Ethiopian journalists locked up in terrorism charges neglected in “media fog” of Swedish journalists of equal if not identical case.

Woubeshet Taye, Reyot Alemu, Eskinder Nega, Sileshi Hagos and at least four others have been ignored in the “fog” of an attentive international media reporting and social media driven public relations campaign to free two imprisoned Swedish journalists; Martin Schibbye & Johan Persson whose verdict is expected to be concluded on 21 December 2011.

Indeed, I have been chronicling the case of Martin Schibbye & Johan Persson and the general context in which Ethiopian journalists are operating since the trial Martin Schibbye & Johan Persson has begun in Addis Ababa in October. My reporting has included analyses of how the Ethiopian media both private and government media is covering court proceedings; how David Isaac, Eritrean-Swedish, was reported in Ethiopia’s media and the state of freedom of expression in Ethiopia such as continues brandish of arrests and accusations of journalists and opposition leaders. These malaises are most visible in Ethiopian media landscape since the ratification of the contentious anti-terrorism proclamation in 2009 which lead to the closure of independent newspapers, accusations, detentions and kicking out of journalists and bloggers out of their country.
Martin Schibbye and Johan Persson were pleaded not guilty in an Ethiopian court on Thursday to terrorism charges after they were caught with allegedly fighters of an outlawed rebel group called ONLF in the country’s Ogaden region last July.
In the rigorous Martin Schibbye and Johan Persson media coverage, eight other Ethiopian journalists — whose similar made up terrorism charges — has disappeared from most of the views of major international news media organization with the exception of handful news media organizations that have tried to shed light on cases of the Ethiopian journalists in light of the Swedish journalists.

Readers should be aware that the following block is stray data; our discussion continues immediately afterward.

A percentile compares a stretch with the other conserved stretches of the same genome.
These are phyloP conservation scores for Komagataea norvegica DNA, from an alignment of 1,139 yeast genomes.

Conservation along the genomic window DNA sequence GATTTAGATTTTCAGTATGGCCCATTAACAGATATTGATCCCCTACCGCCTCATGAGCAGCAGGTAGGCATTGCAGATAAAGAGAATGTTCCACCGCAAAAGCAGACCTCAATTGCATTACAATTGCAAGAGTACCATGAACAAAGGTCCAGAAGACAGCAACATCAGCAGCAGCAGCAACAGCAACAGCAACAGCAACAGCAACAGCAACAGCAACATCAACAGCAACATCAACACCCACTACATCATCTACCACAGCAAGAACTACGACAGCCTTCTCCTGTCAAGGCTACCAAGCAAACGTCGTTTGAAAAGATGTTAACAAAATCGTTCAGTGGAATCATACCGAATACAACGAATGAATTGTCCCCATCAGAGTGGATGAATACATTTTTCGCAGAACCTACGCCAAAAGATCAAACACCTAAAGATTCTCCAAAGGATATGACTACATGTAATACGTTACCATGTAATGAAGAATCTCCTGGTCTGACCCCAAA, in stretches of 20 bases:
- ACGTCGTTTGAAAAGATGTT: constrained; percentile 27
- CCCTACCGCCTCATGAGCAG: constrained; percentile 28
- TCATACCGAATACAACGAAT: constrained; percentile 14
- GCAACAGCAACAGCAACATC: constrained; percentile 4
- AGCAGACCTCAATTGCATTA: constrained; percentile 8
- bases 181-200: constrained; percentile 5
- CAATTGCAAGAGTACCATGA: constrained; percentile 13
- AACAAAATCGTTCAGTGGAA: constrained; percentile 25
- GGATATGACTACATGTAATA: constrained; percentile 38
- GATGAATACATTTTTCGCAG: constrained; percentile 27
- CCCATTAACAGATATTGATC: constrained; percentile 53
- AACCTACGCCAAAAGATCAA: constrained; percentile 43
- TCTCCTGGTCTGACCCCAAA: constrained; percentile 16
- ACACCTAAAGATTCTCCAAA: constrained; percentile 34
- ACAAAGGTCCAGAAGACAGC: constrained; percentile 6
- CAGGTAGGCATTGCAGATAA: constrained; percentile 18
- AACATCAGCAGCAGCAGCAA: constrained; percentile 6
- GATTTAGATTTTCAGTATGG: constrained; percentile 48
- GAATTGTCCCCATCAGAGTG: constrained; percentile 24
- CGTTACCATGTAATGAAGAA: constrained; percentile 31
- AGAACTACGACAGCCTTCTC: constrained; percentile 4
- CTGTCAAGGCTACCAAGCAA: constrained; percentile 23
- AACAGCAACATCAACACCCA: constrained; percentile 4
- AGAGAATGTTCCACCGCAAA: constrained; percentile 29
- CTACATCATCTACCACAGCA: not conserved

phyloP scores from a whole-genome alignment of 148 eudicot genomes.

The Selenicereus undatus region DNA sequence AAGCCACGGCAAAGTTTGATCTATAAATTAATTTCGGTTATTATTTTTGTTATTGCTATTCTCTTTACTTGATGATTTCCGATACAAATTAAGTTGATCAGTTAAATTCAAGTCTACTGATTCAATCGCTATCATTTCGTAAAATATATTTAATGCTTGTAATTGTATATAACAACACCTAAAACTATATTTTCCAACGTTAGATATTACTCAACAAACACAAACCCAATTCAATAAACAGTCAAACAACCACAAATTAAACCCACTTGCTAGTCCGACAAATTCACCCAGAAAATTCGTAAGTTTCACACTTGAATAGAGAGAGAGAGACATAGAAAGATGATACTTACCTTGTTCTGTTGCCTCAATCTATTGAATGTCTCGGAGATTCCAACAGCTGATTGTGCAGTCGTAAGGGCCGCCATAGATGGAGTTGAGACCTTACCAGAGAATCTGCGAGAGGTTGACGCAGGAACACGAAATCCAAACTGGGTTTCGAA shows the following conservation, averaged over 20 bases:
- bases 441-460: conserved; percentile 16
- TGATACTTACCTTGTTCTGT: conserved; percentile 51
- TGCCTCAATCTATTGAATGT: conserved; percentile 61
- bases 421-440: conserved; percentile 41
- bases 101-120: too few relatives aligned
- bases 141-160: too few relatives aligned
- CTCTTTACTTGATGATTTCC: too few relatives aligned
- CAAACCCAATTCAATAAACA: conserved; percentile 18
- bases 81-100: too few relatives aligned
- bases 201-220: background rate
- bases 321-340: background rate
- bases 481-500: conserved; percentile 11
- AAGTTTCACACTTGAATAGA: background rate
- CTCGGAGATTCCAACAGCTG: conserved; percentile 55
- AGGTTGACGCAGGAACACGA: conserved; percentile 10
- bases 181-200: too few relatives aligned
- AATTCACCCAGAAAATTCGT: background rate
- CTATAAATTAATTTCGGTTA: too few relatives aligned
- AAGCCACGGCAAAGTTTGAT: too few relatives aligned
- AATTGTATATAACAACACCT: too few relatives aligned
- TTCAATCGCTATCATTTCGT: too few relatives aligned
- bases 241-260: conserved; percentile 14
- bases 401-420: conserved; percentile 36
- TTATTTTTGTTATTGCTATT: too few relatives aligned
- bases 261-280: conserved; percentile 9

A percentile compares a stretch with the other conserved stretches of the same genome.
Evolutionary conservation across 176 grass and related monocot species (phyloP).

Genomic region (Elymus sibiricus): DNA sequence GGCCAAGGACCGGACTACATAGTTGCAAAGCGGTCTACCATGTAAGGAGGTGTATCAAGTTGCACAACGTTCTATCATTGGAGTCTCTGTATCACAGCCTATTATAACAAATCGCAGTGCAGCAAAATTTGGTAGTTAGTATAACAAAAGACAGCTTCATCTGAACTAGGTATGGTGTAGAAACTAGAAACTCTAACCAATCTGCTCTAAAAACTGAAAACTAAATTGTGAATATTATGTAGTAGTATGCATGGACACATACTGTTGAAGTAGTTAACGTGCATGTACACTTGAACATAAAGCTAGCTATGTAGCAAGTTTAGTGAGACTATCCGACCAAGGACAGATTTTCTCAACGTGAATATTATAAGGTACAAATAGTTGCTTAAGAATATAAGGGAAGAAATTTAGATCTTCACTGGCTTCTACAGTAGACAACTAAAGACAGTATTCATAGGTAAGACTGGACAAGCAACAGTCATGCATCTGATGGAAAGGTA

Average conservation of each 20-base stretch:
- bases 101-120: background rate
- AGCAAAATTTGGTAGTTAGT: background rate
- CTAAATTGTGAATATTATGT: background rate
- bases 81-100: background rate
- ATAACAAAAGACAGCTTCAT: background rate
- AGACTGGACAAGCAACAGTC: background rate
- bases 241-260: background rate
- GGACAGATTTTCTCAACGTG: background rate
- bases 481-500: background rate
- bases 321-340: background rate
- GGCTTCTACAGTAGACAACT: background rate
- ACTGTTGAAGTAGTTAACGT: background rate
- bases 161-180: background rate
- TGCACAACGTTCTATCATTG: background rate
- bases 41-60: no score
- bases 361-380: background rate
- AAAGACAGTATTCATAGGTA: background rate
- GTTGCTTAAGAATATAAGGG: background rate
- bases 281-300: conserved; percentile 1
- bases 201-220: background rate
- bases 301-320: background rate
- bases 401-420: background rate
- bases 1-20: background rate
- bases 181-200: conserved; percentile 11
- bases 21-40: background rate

“The world barely noticed these politico-criminal dramas in one of the west’s closest African allies – until the unfortunate arrest and trial of two Swedish journalists. Good news? Well, a useful rule of thumb is that if the Ethiopian government treats foreigners from donor countries badly, it treats locals even worse.” wrote Abiye Teklemariam Megenta who himself is being prosecuted in absentia with terrorism charges in his latest article on
The international news media coverage of the cases and the campaign on social media has been so effective so far and managed the international community to think of the defendants as highly- respected investigative journalists with wide-ranging experience in taking assignments in all over the world.
Sweden’s ambassador to Ethiopia, Jens Odlander, pointed out many journalists with the similar experience of the defendants has offered to be a professional witness, and two have flown to Addis Ababa. “Something very impressive is happening,” Odlander told for international news media in Addis Ababa. “We had a mail sent out to a few contact people we know about, some journalists, and they forwarded it to maybe 800 plus foreign correspondents, mainly from Anglo-Saxon countries, and we had at least 20 people who were ready to come and witness, and very many people told us they would write a story about this case.”

It is apparent that his comments come in the mildest of the high coverage of the trial on Wednesday and Thursday by the international media. “A British and an American war correspondent called as expert witnesses by the defense appeared in court on Wednesday, telling the court that entering a country illegally for reporting purposes is a work method commonly used by journalists in conflict zones”, reported “Ethiopian Court Mulls Journalists’ Role in Conflict Zones” writes VOA in its English news website.
Regardless of the upcoming verdict Martin Schibbye & Johan Persson would thank their colleagues all over the world for keeping them at the center of global media attention. It is evident that the Swedish media and journalists all over the world have done a huge public relations campaign to free them.

In contrast, coverage of Ethiopian journalists locked up for terrorism charges though it is significant it is not as intensified as it should be. And Ethiopia’s local media gives insignificant attention for the matter ether. I never come across a single news, feature or commentary on Ethiopian government media regarding the cases of both accused Ethiopian and Swedish journalists.

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